The Original Marvel Comics

despues de A New Hope rose in popularity, the first Star Wars title from Marvel debuted in 1977. Based off the little source material that was available from the saga’s first installment, issues were largely restricted in the stories they could tell, as a sequel was set to eventually release. Apparently, Lucasfilm didn’t have much authority over the comics writers, who introduced many new characters who had no bearing on the saga itself, including the notable green rabbit rebel Jaxxon, the bounty hunter Beilert Valance, and Domina Tagge. The child-friendly tone of the series strongly contrasts the films, making them a product of their time. However, some elements have made their way into new canon. In the event of a multiverse-crossing storyline, this dynamic could lead to a meeting between the original Beilert Valance and his modern counterpart. Such an interaction would speak to how far the franchise has come in stories told outside of cinematic installations.


legends

When Dark Horse Comics continued to tell new Star Wars stories, the publisher had much more creative freedom to explore the galaxy. Beginning with the late writer Tom Veitch’s Dark Empire, in which Emperor Palpatine returns with a clone body and Luke Skywalker temporarily joins the dark side, the publisher proved that fans could expect more ambitious comics going forward. Although no longer a part of mainstream canon, Legends is responsible for numerous books and comics that fans have passionately embraced. In contrast to the version of Luke who exiles himself in The Last Jedi, Legends depicted a Jedi Knight who was not immune to failure, but continually grew past it. The alternate iteration of Luke founded a thriving Jedi Academy, which would drastically contrast the fallen Order of new canon. If the two Lukes crossed paths, their exchange could emphasize their differences in a team-up comparable to Spider-Man’s Spider-Verse adventures.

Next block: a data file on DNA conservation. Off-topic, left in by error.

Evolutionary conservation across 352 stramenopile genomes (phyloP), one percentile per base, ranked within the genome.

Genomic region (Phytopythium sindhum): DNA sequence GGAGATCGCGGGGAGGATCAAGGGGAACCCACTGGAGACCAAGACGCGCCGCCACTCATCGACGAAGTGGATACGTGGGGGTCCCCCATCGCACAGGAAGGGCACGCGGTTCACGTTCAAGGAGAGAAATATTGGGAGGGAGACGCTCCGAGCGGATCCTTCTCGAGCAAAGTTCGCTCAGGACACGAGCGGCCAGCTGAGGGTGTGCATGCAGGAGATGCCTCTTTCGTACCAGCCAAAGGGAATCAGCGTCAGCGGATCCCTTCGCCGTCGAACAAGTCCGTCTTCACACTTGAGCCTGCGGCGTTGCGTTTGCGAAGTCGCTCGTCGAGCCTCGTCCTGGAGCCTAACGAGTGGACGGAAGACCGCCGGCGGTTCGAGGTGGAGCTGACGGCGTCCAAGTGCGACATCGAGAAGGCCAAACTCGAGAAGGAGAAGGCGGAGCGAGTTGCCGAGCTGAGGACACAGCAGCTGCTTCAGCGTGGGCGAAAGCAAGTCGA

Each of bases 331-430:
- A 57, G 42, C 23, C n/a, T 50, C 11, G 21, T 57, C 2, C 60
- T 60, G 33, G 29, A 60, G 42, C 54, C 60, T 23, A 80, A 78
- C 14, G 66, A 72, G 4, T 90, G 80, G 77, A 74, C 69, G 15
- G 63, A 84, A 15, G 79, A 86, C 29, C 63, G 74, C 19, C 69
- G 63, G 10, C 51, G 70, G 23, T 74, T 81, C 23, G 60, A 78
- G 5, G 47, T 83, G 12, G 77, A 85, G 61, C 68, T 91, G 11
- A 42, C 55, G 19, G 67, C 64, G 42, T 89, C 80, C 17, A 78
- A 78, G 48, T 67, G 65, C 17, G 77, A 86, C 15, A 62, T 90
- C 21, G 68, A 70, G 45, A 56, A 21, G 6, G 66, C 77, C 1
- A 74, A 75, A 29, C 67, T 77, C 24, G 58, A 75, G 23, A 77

The Star Wars